There were 8,053 households, out of which 28.1% had children under the age of 18 living with them, 44.0% were married couples living together, 12.2% had a female householder with no husband present, and 40.0% were non-families. 34.0% of all households were made up of individuals, and 15.2% had someone living alone who was 65 years of age or older. The average household size was 2.24 and the average family size was 2.84.
In the city, the age distribution of the population shows 23.7% under the age of 18, 8.6% from 18 to 24, 25.4% from 25 to 44, 23.9% from 45 to 64, and 18.4% who were 65 years of age or older. The median age was 40 years. For every 100 females, there were 92.1 males. For every 100 females age 18 and over, there were 87.6 males.
The median income for a household in the city was US$33,130, and the median income for a family was $41,450. Males had a median income of $33,351 versus $25,215 for females. The per capita income for the city was $17,903. About 9.9% of families and 13.2% of the population were below the poverty line, including 17.3% of those under age 18 and 6.7% of those age 65 or over.
The local newspaper is the Peninsula Daily News, originally the Port Angeles Evening News (founded 1916). The Peninsula Daily News publishes 6 days a week and hosts a website for the North Olympic Peninsula.
The Strait 102 KSTI is an FM radio station playing country music. KSTI is located at FM 102.1
The Straits of Juan de Fuca north of Port Angeles were used for filming some of the open water scenes in the 1990 film, The Hunt for Red October. Port Angeles was also used in the last scene of the 1994 movie of Wyatt Earp when Wyatt and Josie were on the boat out from the harbor with the Olympic Mountains in the distance.
Public school education is provided by the Port Angeles School District which operates five elementary schools, one middle school, a high school, an alternative high school and a vocational school. In addition, there are two private schools, Queen of Angels Catholic School and Olympic Christian School, both of which serve grades K-8.
Peninsula College is a community college based in Port Angeles that serves the Olympic Peninsula.
- Scott Bower, former Major League Soccer player, San Jose Clash
- Harold G. Bradbury, U.S. Coast Guard Rear Admiral
- Raymond Carver, author
- Casey Crescenzo, musician
- Matthew Dryke, former international shooter and Olympic gold medalist
- John Elway, National Football League, former player for the Denver Broncos
- Tess Gallagher, author
- Patrick Haggerty, country singer
- Derek Kilmer, U.S. Congressman
- Sean Mac Falls, poet
- Ellie Mathews, children's writer
- Jim Michalczik, football coach for the University of Arizona Wildcats, and Oakland Raiders, former NFL player with the Arizona Cardinals
- Robert Hopkins Miller, diplomat
- Jeff Ridgway, Major League Baseball player for the Tampa Bay Devil Rays, Atlanta Braves, Washington Nationals
- Arnie Roblan, politician
- Amelia Talon, Playboy Playmate
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- "Port Angeles Federal Building". Historic Federal Buildings. General Services Administration. Archived from the original on March 11, 2008. Retrieved April 30, 2007.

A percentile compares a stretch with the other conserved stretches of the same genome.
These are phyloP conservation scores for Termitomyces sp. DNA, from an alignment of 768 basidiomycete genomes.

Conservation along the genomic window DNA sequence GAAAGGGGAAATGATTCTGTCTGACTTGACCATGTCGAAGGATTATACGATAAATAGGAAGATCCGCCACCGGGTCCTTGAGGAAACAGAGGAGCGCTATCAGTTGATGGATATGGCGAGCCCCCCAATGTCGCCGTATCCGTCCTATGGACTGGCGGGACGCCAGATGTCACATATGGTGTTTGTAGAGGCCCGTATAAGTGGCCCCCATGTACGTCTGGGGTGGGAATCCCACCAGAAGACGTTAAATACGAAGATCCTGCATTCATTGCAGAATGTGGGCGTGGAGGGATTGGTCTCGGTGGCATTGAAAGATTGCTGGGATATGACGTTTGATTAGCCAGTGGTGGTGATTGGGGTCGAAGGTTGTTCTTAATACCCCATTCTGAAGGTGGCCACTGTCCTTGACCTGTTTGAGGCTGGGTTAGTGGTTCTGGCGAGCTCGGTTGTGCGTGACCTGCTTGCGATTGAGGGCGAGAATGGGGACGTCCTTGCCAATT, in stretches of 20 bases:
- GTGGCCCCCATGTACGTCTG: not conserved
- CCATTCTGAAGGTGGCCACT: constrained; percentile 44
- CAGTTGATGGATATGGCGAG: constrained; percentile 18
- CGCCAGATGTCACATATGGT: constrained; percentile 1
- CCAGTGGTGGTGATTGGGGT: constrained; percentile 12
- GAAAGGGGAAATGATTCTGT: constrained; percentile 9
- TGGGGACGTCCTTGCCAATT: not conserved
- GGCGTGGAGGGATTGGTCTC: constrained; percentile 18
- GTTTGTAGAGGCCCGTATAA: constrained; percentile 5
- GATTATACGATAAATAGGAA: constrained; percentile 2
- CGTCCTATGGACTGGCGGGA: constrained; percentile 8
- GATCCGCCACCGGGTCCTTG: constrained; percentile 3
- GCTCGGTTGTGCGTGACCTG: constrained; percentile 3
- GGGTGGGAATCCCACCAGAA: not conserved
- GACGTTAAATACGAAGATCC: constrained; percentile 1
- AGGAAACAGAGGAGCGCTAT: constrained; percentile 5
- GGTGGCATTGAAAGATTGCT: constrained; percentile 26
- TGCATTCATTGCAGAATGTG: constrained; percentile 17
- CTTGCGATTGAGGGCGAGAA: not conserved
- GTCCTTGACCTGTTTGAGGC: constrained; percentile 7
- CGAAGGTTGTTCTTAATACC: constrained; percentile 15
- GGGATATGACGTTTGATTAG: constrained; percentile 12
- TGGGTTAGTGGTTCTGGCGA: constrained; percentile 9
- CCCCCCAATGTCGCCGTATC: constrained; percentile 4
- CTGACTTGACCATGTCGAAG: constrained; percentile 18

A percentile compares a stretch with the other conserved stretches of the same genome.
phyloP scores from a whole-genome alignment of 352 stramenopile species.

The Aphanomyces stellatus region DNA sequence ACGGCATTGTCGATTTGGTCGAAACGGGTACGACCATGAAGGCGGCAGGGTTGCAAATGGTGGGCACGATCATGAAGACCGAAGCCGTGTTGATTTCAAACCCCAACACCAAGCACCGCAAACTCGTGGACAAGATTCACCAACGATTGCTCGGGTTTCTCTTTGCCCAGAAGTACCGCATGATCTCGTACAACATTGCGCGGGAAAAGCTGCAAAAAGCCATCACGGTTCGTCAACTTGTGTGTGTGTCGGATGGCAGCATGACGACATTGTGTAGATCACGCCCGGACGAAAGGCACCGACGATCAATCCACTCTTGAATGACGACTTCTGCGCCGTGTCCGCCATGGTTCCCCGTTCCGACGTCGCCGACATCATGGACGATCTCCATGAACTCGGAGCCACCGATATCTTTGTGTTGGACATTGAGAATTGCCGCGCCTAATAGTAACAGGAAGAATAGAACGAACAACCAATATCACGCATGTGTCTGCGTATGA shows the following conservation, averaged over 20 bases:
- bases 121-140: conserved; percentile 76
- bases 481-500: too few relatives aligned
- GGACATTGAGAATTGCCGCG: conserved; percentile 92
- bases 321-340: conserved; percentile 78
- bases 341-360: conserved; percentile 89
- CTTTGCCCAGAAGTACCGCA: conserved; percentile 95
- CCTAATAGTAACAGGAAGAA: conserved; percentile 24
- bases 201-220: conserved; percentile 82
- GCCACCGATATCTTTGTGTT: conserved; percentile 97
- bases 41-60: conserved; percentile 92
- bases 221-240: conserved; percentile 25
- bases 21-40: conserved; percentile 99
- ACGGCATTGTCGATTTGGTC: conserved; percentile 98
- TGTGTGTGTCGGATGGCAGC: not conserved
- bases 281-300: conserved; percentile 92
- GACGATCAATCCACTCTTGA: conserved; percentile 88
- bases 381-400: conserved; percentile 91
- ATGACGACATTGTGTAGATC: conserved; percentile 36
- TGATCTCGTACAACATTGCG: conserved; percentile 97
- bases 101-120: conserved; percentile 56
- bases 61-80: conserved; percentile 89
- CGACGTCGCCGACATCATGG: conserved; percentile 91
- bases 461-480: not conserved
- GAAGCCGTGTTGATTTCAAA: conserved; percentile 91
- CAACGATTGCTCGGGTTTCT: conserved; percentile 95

- "Port Angeles Harbor". Geographic Names Information System. United States Geological Survey.
- Henson, Jack (June 16, 1962). "Colony important in growth of Port Angeles". Port Angeles Evening News. p. I2. Archived from the original on April 30, 2019. Retrieved April 12, 2019 – via Newspapers.com.
- "History of Port Angeles". City of Port Angeles. Archived from the original on April 13, 2019. Retrieved April 12, 2019.
- Review of Port Angeles Graving Dock Project Archived December 21, 2016, at the Wayback Machine, Report 06-8, June 30, 2006
- "Archived copy". Archived from the original on May 29, 2018. Retrieved May 28, 2018.CS1 maint: archived copy as title (link)
- "Bilingual Street Signs Herald a New Era of Language Revitalization". February 29, 2016. Archived from the original on February 7, 2017. Retrieved February 6, 2017.
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- "US Gazetteer files 2010". United States Census Bureau. Archived from the original on January 12, 2012. Retrieved December 19, 2012.
- "General Climate Summary Tables". Western Regional Climate Center. Archived from the original on March 5, 2016. Retrieved November 25, 2012.
- "Monthly Averages for Port Angeles, Washington". Weather.com. 2010. Archived from the original on April 7, 2010. Retrieved April 16, 2010.
- United States Census Bureau. "Census of Population and Housing". Retrieved July 21, 2014.
- "Population Estimates". United States Census Bureau. Retrieved June 19, 2019.
- "Home - Peninsula Daily News". Archived from the original on March 15, 2009. Retrieved August 5, 2011.
- "Port Angeles and Sequim News Talk Radio - KONP". Archived from the original on September 8, 2013. Retrieved September 14, 2013.
|Wikimedia Commons has media related to Port Angeles, Washington.|
|Wikivoyage has a travel guide for Port Angeles.|
- Geographic data related to Port Angeles, Washington at OpenStreetMap
- City of Port Angeles Website
- Visit Port Angeles - Official Visitor Site for the City of Port Angeles
- Peninsula Daily News Website
- Olympic National Park
- North Olympic Discovery Marathon
- North Olympic Library System
- Port Angeles Chamber of Commerce
- University of Washington Libraries Digital Collections – The Pacific Northwest Olympic Peninsula Community Museum
- HistoryLink.org - Port Angeles - Thumbnail History